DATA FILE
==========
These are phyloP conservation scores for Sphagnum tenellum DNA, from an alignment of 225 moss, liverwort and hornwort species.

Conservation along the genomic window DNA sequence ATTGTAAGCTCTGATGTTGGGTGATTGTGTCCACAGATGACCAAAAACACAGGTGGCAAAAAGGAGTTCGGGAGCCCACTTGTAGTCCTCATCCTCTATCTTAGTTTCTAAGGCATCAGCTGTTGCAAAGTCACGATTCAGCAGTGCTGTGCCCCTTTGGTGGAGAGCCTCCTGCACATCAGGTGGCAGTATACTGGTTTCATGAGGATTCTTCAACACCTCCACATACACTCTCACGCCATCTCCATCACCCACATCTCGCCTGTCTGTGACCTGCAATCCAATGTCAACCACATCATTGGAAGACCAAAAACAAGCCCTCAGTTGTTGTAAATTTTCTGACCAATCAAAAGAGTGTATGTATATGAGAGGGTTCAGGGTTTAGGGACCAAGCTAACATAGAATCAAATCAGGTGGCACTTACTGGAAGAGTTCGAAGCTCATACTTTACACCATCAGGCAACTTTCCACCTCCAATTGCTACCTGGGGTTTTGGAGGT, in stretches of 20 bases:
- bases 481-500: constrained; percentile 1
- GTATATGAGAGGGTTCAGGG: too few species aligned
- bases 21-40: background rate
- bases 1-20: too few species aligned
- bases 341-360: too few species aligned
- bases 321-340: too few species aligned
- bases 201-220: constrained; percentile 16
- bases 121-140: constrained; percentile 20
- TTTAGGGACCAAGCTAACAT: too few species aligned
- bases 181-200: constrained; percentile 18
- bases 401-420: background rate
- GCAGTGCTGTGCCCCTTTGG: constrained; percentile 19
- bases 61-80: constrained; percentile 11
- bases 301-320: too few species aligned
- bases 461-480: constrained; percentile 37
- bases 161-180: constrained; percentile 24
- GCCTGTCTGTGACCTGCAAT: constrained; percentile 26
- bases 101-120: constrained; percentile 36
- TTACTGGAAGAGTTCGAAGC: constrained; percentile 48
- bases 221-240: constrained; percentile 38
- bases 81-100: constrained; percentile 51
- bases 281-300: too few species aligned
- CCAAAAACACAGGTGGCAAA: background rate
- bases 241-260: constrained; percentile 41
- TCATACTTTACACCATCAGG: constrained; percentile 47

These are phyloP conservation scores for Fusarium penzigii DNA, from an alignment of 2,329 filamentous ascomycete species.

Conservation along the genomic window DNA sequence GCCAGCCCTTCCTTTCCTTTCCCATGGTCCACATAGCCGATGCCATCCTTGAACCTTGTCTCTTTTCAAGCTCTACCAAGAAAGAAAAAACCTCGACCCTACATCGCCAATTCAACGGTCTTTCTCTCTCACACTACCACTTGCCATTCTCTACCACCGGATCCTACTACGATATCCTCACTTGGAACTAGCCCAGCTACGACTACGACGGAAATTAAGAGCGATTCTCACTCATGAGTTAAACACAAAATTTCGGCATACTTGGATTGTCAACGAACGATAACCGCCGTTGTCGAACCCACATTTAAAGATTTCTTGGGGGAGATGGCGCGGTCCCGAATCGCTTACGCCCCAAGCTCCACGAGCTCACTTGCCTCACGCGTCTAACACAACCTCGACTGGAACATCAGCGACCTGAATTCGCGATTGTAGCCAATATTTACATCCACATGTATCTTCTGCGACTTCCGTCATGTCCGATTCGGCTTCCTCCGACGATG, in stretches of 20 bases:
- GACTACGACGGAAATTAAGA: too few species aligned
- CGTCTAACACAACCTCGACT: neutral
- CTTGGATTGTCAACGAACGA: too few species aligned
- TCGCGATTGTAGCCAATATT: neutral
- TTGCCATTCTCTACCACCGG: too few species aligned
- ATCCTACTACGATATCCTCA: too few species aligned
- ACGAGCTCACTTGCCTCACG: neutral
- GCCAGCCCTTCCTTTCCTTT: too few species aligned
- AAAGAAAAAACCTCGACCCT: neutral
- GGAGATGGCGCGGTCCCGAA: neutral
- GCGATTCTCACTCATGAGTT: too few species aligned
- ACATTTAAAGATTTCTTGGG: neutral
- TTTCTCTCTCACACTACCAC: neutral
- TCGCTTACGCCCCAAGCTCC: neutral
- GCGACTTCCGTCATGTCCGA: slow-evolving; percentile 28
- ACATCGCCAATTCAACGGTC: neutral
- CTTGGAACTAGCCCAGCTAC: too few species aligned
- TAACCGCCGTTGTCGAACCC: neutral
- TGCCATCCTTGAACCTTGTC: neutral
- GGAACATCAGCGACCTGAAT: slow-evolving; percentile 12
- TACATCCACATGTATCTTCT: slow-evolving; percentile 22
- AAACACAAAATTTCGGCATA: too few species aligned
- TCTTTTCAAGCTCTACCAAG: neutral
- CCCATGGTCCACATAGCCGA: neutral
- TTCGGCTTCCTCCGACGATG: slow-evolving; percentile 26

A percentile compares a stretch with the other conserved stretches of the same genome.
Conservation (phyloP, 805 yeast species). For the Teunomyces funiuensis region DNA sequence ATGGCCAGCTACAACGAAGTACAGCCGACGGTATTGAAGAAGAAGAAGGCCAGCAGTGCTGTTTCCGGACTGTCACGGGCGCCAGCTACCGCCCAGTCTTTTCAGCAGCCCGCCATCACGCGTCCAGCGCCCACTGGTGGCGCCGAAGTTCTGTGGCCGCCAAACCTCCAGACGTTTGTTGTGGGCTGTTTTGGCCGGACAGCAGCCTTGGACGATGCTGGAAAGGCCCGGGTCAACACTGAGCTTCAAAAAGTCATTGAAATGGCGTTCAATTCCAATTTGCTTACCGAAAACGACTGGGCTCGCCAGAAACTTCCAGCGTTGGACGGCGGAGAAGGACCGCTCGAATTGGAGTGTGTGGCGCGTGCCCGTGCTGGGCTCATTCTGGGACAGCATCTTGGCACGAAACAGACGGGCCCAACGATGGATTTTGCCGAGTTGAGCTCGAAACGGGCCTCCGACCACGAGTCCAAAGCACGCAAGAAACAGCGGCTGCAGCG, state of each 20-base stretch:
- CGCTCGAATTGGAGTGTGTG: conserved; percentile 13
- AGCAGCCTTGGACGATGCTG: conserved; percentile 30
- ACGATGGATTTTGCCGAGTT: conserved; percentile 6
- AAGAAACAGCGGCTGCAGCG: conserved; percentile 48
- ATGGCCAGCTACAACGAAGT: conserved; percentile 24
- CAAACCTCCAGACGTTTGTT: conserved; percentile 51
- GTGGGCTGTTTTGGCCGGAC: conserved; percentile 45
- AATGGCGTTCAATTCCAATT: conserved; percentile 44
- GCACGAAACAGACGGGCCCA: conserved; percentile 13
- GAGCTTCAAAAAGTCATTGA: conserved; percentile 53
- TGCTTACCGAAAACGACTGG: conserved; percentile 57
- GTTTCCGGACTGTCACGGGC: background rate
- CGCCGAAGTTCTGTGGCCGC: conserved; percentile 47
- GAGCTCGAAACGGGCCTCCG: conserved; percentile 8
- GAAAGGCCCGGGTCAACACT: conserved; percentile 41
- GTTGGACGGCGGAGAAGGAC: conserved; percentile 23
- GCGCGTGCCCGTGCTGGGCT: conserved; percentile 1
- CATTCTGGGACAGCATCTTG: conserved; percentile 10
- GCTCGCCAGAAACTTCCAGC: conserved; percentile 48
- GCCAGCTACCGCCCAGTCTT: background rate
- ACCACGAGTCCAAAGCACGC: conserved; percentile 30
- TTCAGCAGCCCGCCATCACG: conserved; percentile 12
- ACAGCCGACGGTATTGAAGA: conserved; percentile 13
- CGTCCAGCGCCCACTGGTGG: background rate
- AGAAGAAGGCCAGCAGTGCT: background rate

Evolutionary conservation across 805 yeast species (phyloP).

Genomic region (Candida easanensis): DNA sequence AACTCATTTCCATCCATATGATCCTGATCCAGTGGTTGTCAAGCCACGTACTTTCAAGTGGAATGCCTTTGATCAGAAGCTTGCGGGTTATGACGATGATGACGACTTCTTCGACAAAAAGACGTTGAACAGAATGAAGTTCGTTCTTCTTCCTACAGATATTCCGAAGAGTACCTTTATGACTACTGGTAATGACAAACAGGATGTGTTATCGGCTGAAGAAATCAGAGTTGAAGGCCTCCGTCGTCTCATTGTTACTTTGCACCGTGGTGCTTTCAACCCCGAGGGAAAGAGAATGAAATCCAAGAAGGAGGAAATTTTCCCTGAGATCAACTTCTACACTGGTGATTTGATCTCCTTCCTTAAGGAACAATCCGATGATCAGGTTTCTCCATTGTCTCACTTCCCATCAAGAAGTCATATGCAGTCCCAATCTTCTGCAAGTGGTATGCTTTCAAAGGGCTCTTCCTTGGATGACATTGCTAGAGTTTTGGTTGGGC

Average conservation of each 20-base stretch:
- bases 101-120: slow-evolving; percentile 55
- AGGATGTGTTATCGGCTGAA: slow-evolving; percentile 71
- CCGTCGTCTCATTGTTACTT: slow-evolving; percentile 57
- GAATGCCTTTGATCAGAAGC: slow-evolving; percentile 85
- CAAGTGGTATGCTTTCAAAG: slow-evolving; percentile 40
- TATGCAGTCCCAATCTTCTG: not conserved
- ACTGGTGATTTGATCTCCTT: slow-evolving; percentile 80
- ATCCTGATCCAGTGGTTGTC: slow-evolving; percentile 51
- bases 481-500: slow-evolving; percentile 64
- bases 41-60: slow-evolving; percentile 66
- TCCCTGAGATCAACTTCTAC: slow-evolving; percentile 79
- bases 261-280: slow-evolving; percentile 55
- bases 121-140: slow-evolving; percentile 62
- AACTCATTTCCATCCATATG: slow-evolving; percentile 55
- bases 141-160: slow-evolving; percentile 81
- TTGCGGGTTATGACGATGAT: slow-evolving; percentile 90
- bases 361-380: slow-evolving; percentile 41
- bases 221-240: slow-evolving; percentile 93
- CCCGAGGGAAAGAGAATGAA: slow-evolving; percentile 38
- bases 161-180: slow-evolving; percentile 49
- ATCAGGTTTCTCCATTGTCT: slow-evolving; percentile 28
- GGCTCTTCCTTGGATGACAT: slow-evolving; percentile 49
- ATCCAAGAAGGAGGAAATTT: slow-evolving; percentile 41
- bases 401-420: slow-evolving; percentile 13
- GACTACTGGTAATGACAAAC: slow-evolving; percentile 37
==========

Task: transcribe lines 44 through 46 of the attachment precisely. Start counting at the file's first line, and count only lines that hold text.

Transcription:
- GCGACTTCCGTCATGTCCGA: slow-evolving; percentile 28
- ACATCGCCAATTCAACGGTC: neutral
- CTTGGAACTAGCCCAGCTAC: too few species aligned